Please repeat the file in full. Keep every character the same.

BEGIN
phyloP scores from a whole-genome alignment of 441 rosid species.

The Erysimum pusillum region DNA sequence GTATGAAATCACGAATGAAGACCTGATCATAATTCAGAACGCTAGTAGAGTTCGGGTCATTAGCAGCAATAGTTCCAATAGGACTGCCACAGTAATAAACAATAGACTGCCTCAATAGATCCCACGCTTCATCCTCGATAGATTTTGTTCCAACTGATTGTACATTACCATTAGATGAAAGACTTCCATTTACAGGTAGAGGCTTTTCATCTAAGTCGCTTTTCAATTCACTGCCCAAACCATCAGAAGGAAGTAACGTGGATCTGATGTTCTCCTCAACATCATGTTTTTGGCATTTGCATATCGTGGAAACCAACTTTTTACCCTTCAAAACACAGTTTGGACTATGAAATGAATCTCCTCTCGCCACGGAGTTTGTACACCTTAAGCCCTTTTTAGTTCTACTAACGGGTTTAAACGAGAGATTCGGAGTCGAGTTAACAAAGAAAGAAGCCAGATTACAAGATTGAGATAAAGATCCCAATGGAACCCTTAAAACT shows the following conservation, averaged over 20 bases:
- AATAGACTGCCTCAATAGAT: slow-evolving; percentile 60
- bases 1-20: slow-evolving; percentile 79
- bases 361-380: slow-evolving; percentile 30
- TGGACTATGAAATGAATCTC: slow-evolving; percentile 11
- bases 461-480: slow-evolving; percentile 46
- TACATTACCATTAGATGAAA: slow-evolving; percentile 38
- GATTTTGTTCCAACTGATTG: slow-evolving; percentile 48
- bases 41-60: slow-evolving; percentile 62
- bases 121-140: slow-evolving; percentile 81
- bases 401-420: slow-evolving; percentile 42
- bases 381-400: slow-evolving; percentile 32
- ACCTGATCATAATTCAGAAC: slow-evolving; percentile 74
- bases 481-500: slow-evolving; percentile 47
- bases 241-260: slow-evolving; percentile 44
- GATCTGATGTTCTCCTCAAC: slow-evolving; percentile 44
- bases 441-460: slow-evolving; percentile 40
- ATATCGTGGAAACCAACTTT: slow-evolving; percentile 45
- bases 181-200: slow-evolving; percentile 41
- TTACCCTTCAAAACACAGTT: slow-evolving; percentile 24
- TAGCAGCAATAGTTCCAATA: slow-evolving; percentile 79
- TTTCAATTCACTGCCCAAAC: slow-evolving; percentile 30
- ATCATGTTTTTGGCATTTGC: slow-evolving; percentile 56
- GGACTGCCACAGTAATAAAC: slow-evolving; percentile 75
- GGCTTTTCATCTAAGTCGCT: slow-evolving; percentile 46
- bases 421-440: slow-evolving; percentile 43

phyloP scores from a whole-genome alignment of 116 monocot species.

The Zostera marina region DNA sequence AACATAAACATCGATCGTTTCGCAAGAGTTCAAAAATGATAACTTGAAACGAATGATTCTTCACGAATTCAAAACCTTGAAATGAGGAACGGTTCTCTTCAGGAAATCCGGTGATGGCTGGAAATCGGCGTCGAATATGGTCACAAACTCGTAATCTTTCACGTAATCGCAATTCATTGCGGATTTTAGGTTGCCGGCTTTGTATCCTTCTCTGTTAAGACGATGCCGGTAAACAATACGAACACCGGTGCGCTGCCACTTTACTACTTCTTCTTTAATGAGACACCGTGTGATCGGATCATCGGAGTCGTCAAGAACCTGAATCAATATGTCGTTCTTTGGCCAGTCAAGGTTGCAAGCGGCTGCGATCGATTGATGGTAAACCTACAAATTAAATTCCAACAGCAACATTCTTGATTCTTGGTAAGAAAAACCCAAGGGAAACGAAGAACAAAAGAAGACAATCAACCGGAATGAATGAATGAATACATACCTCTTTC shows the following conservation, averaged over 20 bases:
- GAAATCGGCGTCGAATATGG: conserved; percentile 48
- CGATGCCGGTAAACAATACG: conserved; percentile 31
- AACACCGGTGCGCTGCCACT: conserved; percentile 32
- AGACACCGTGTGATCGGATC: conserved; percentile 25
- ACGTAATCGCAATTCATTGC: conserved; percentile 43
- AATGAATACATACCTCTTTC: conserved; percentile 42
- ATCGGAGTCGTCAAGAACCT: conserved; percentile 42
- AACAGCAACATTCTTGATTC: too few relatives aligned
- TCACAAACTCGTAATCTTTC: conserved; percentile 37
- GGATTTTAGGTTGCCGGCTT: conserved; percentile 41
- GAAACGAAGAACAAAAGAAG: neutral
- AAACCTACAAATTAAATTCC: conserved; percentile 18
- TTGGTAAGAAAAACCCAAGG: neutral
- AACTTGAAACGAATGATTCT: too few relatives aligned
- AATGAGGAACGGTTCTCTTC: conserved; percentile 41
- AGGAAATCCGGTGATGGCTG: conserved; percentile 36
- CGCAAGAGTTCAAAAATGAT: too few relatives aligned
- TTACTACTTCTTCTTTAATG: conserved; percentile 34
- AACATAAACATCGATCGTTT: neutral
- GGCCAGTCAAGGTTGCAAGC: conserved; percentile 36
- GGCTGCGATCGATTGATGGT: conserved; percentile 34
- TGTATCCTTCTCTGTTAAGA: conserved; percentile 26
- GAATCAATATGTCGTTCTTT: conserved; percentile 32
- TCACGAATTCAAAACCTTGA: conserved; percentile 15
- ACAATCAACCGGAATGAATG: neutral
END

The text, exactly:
phyloP scores from a whole-genome alignment of 441 rosid species.

The Erysimum pusillum region DNA sequence GTATGAAATCACGAATGAAGACCTGATCATAATTCAGAACGCTAGTAGAGTTCGGGTCATTAGCAGCAATAGTTCCAATAGGACTGCCACAGTAATAAACAATAGACTGCCTCAATAGATCCCACGCTTCATCCTCGATAGATTTTGTTCCAACTGATTGTACATTACCATTAGATGAAAGACTTCCATTTACAGGTAGAGGCTTTTCATCTAAGTCGCTTTTCAATTCACTGCCCAAACCATCAGAAGGAAGTAACGTGGATCTGATGTTCTCCTCAACATCATGTTTTTGGCATTTGCATATCGTGGAAACCAACTTTTTACCCTTCAAAACACAGTTTGGACTATGAAATGAATCTCCTCTCGCCACGGAGTTTGTACACCTTAAGCCCTTTTTAGTTCTACTAACGGGTTTAAACGAGAGATTCGGAGTCGAGTTAACAAAGAAAGAAGCCAGATTACAAGATTGAGATAAAGATCCCAATGGAACCCTTAAAACT shows the following conservation, averaged over 20 bases:
- AATAGACTGCCTCAATAGAT: slow-evolving; percentile 60
- bases 1-20: slow-evolving; percentile 79
- bases 361-380: slow-evolving; percentile 30
- TGGACTATGAAATGAATCTC: slow-evolving; percentile 11
- bases 461-480: slow-evolving; percentile 46
- TACATTACCATTAGATGAAA: slow-evolving; percentile 38
- GATTTTGTTCCAACTGATTG: slow-evolving; percentile 48
- bases 41-60: slow-evolving; percentile 62
- bases 121-140: slow-evolving; percentile 81
- bases 401-420: slow-evolving; percentile 42
- bases 381-400: slow-evolving; percentile 32
- ACCTGATCATAATTCAGAAC: slow-evolving; percentile 74
- bases 481-500: slow-evolving; percentile 47
- bases 241-260: slow-evolving; percentile 44
- GATCTGATGTTCTCCTCAAC: slow-evolving; percentile 44
- bases 441-460: slow-evolving; percentile 40
- ATATCGTGGAAACCAACTTT: slow-evolving; percentile 45
- bases 181-200: slow-evolving; percentile 41
- TTACCCTTCAAAACACAGTT: slow-evolving; percentile 24
- TAGCAGCAATAGTTCCAATA: slow-evolving; percentile 79
- TTTCAATTCACTGCCCAAAC: slow-evolving; percentile 30
- ATCATGTTTTTGGCATTTGC: slow-evolving; percentile 56
- GGACTGCCACAGTAATAAAC: slow-evolving; percentile 75
- GGCTTTTCATCTAAGTCGCT: slow-evolving; percentile 46
- bases 421-440: slow-evolving; percentile 43

phyloP scores from a whole-genome alignment of 116 monocot species.

The Zostera marina region DNA sequence AACATAAACATCGATCGTTTCGCAAGAGTTCAAAAATGATAACTTGAAACGAATGATTCTTCACGAATTCAAAACCTTGAAATGAGGAACGGTTCTCTTCAGGAAATCCGGTGATGGCTGGAAATCGGCGTCGAATATGGTCACAAACTCGTAATCTTTCACGTAATCGCAATTCATTGCGGATTTTAGGTTGCCGGCTTTGTATCCTTCTCTGTTAAGACGATGCCGGTAAACAATACGAACACCGGTGCGCTGCCACTTTACTACTTCTTCTTTAATGAGACACCGTGTGATCGGATCATCGGAGTCGTCAAGAACCTGAATCAATATGTCGTTCTTTGGCCAGTCAAGGTTGCAAGCGGCTGCGATCGATTGATGGTAAACCTACAAATTAAATTCCAACAGCAACATTCTTGATTCTTGGTAAGAAAAACCCAAGGGAAACGAAGAACAAAAGAAGACAATCAACCGGAATGAATGAATGAATACATACCTCTTTC shows the following conservation, averaged over 20 bases:
- GAAATCGGCGTCGAATATGG: conserved; percentile 48
- CGATGCCGGTAAACAATACG: conserved; percentile 31
- AACACCGGTGCGCTGCCACT: conserved; percentile 32
- AGACACCGTGTGATCGGATC: conserved; percentile 25
- ACGTAATCGCAATTCATTGC: conserved; percentile 43
- AATGAATACATACCTCTTTC: conserved; percentile 42
- ATCGGAGTCGTCAAGAACCT: conserved; percentile 42
- AACAGCAACATTCTTGATTC: too few relatives aligned
- TCACAAACTCGTAATCTTTC: conserved; percentile 37
- GGATTTTAGGTTGCCGGCTT: conserved; percentile 41
- GAAACGAAGAACAAAAGAAG: neutral
- AAACCTACAAATTAAATTCC: conserved; percentile 18
- TTGGTAAGAAAAACCCAAGG: neutral
- AACTTGAAACGAATGATTCT: too few relatives aligned
- AATGAGGAACGGTTCTCTTC: conserved; percentile 41
- AGGAAATCCGGTGATGGCTG: conserved; percentile 36
- CGCAAGAGTTCAAAAATGAT: too few relatives aligned
- TTACTACTTCTTCTTTAATG: conserved; percentile 34
- AACATAAACATCGATCGTTT: neutral
- GGCCAGTCAAGGTTGCAAGC: conserved; percentile 36
- GGCTGCGATCGATTGATGGT: conserved; percentile 34
- TGTATCCTTCTCTGTTAAGA: conserved; percentile 26
- GAATCAATATGTCGTTCTTT: conserved; percentile 32
- TCACGAATTCAAAACCTTGA: conserved; percentile 15
- ACAATCAACCGGAATGAATG: neutral